The first time I visited GW, I was, as I suspect many people are, struck by how the campus challenged my mind’s conception of a university’s grounds. I’d associated university life with rolling hills and green open spaces. While I’ve come to discover and appreciate that GW’s urban setting produces a distinctive and valuable character, I still conceptualize universities as a natural oasis. Mount Vernon may only be a shuttle away, but I’ve thought that the only piece missing from making GW an upper-tier, premier school is a large area of directly-accessible green space, perhaps a football field and track, for students to enjoy. GW, in its defense, has indeed lacked the space that would offer itself for renovation or conversion – until now. As The Hatchet reported, workers are set to raze the old hospital.
University Senior Counsel Charles Barber says “it’s a big parcel of land, and we want to take our time in coming to a decision” on its future, but I’d bet that there is only a few options the University is considering. And I’d double my bet that a green space is nowhere on the radar screen. Without prodding, I also doubt that the University will solicit much input from the students and community on the future of the space, apart from “would you rather a Wendy’s or a Burger King in the dining area?”
I propose the area the old hospital resides be turned into a space without many structures at all. I get excited by envisioning a football field, track, a place to play soccer (without worrying about flooding) or lounge to read and relax, all within the boundaries of the campus. Such a project, I imagine, would not happen without conflict. It will no doubt be argued that the value of the land and its potential for revenue preclude the area from being a green-space. However, I hope it is not too difficult to consider the broader value of such a space. Indeed, it would generate little or no money as a site in-of-itself, but the value to student and community life would be significant. Such a space could be the crown jewel of GW and enrich the school in a way no large profit-motivated buildings could.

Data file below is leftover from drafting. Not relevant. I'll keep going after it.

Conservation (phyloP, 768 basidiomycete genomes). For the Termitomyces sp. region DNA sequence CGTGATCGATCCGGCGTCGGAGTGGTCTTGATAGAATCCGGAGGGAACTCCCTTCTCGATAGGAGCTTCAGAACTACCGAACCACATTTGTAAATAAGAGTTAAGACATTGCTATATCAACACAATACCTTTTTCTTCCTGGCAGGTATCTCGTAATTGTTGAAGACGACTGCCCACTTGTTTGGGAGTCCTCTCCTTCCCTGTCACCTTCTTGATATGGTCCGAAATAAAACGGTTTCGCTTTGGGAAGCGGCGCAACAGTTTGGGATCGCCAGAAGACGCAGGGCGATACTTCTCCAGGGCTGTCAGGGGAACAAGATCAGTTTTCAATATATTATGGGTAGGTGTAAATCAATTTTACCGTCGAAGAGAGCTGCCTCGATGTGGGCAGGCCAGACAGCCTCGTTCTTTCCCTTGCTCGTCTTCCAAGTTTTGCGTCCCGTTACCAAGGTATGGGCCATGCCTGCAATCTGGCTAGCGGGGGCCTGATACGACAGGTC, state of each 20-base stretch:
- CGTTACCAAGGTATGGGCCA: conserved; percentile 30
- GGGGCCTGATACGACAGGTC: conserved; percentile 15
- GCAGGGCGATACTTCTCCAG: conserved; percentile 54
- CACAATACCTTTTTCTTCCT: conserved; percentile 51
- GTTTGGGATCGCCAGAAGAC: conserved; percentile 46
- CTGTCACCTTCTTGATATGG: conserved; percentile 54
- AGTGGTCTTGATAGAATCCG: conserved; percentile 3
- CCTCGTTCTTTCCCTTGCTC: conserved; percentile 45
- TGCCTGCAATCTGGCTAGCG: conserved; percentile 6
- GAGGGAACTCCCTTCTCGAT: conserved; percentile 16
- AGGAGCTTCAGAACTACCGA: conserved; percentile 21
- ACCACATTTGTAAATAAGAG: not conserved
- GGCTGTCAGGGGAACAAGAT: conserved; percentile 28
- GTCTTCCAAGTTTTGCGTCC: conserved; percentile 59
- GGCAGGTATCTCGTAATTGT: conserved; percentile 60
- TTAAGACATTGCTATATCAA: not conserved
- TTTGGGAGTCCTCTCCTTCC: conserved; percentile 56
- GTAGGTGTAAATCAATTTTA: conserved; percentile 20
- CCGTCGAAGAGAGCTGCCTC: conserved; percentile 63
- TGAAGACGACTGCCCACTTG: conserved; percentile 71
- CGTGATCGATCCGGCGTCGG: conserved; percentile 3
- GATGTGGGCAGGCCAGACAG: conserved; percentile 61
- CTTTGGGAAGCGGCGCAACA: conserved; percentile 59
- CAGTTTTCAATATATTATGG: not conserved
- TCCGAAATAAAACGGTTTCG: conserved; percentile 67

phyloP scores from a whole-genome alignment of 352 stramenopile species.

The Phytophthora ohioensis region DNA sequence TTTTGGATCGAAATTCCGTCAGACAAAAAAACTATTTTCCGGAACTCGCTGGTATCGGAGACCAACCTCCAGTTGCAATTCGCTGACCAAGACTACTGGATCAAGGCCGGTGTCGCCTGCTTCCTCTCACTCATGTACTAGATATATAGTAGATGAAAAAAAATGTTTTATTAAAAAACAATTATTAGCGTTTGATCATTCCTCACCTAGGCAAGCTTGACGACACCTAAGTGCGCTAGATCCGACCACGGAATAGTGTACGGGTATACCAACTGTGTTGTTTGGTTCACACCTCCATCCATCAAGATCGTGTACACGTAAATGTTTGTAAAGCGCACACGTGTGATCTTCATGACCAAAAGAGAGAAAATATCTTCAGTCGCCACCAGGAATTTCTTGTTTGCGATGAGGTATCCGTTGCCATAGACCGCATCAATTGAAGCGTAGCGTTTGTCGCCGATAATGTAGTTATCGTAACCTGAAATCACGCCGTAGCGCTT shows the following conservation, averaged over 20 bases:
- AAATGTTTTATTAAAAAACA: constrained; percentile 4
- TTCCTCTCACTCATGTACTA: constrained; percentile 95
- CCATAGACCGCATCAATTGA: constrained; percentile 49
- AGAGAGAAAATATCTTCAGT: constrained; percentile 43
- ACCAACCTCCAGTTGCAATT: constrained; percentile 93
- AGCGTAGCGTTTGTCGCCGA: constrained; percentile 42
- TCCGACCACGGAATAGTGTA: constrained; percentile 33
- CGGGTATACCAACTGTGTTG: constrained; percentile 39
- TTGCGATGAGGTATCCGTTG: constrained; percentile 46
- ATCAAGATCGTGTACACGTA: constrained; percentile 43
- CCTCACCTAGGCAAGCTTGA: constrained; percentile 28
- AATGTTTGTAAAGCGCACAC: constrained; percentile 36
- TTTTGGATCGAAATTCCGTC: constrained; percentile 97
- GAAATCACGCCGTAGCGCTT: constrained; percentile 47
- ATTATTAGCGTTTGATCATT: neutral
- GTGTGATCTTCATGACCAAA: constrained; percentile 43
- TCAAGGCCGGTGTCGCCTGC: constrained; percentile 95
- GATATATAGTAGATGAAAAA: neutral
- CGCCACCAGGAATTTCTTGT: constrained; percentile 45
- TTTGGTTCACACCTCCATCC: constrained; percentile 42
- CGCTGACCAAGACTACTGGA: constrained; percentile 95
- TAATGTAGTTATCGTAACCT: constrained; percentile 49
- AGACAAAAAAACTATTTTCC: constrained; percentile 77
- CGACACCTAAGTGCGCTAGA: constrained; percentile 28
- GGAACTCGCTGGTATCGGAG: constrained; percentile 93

The open space would not only richly add to student life, it could be a way to reach out to Foggy Bottom and all of D.C. Instead of yet another towering building, GW could invest in a different kind of scenic space in the city. And when it does not interfere, the space could be used for community events like local football games or fairs. While a possible argument against the project could be that the area would attract vagrants, I’d suggest that a carefully designed space could ensure that access is restricted and monitored. A football field or even just a large tract of groomed open-space, in this part of the city, would be a welcome relief from the concrete that surrounds us.
If you, like me, believe GW would benefit from turning the site of the old hospital to that of a place for outdoor activities, the University needs to know your view. Once money is committed to a future project for the site, it will be more difficult to convince the university to move in another direction. We have, or will have, enough places to eat, sleep, procure goods, and study. We need a place for outdoor play.
-The writer is a Ph.D. student in American Studies.